Mason Hayes’s love life has a long history of losers who don’t see that Mason’s heart is as deep and tender as his mouth is awkward. He wants kindness, he wants love—and he wants someone who thinks sex is as fantastic as he does. When Terry Jefferson first asks him out, Mason thinks it’s a fluke: Mason is too old, too boring, and too blurty to interest someone as young and hot as his friend’s soccer teammate.
The truth is much more painful: Mason and Terry are perfectly compatible, and they totally get each other, but Terry is still living with his toxic, suffocating parent and Mason doesn’t want to be a sugar daddy. Watching Terry struggle to find himself is a long lesson in patience, but Mason needs to trust that the end result will be worth it, because finally, he’s found a man worth sharing his heart with.
I'm liking this Winter Ball series quite a bit so far, but the first book was definitely still my favorite of the two.
Mason is in his mid-thirties and a successful executive at the company where Skip and Carpenter, from the first book, work. But his personal life is a bit of a mess.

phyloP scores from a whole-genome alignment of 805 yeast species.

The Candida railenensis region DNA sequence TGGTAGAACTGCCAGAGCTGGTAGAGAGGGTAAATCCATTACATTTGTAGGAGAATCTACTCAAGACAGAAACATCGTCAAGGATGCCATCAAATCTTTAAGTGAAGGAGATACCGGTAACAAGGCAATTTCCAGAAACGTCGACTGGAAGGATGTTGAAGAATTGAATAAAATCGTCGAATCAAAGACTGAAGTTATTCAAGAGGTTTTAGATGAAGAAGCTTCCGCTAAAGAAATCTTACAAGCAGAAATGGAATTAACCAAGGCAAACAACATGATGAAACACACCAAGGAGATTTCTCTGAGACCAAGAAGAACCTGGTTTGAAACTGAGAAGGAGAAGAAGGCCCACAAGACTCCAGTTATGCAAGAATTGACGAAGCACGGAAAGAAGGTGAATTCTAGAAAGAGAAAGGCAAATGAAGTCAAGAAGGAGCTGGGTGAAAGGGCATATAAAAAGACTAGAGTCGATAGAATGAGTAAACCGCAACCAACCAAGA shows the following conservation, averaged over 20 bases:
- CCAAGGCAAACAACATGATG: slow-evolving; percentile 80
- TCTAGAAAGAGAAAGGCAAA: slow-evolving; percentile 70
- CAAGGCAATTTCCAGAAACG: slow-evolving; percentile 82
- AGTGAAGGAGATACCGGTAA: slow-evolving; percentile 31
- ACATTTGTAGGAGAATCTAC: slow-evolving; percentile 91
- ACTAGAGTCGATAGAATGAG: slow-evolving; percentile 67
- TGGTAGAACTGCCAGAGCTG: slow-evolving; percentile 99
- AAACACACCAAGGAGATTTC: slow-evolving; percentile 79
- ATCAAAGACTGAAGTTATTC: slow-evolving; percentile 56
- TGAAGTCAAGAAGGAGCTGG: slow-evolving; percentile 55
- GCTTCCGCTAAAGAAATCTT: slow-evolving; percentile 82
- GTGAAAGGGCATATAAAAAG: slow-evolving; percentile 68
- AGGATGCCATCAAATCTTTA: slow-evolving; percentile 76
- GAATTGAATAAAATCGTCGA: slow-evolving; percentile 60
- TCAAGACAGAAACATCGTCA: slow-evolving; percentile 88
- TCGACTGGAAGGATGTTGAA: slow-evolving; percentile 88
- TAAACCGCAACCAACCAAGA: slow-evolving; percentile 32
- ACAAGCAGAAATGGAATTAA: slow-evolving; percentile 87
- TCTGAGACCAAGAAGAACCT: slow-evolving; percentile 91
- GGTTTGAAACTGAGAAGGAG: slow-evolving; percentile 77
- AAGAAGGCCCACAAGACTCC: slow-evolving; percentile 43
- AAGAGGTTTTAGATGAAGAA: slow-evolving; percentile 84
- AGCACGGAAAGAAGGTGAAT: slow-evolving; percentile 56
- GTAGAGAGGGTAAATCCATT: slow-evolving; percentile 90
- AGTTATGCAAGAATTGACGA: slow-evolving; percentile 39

Mason has no real friends and his romantic taste in men is atrocious, with a full range of cheaters and con artists.
Terry is in his mid-twenties, with an okay tech job, but his personal life is nearly non-existent, as his cunty mother (yes, I used the "C" word, because it's well-deserved in this case) only allows him to leave the house to go to work and for soccer a few hours a week. It's ridiculous.
There was a whole lot going on in this book.
I loved the parts where Mason realized that he'd finally found his tribe. That his new friends were true friends, which he'd never had before.
I also loved the parts where the entire soccer team helped Terry finally escape his mother's very firm grasp. No one should have to deal with the verbal guilt-tripping that she doled out. I was, however, shocked that when he finally made his move, it was pretty uneventful.
What I hated was "the break," which I understood in my head, but the whole separation made zero sense to my heart. It felt extremely abrupt and left me scratching my ass, wondering what the hell just happened. I don't know, it just felt a bit manufactured from my point of view.
There were also quite a few passages devoted to the developing relationship between Carpenter (wasn't he straight?) and Dane, Mason's baby brother. I felt their story was pretty much told by the time this story wrapped, so I'm not really dying for them to get a book of their own, but that's just my take.
"Summer Lessons" was funny and flirty, with some sass and sexiness thrown in for good measure. It was definitely a fun ride, so I'd rate it around 4 stars and recommend it.
My ARC copy of the book was provided by the publisher in exchange for a fair, unbiased review.
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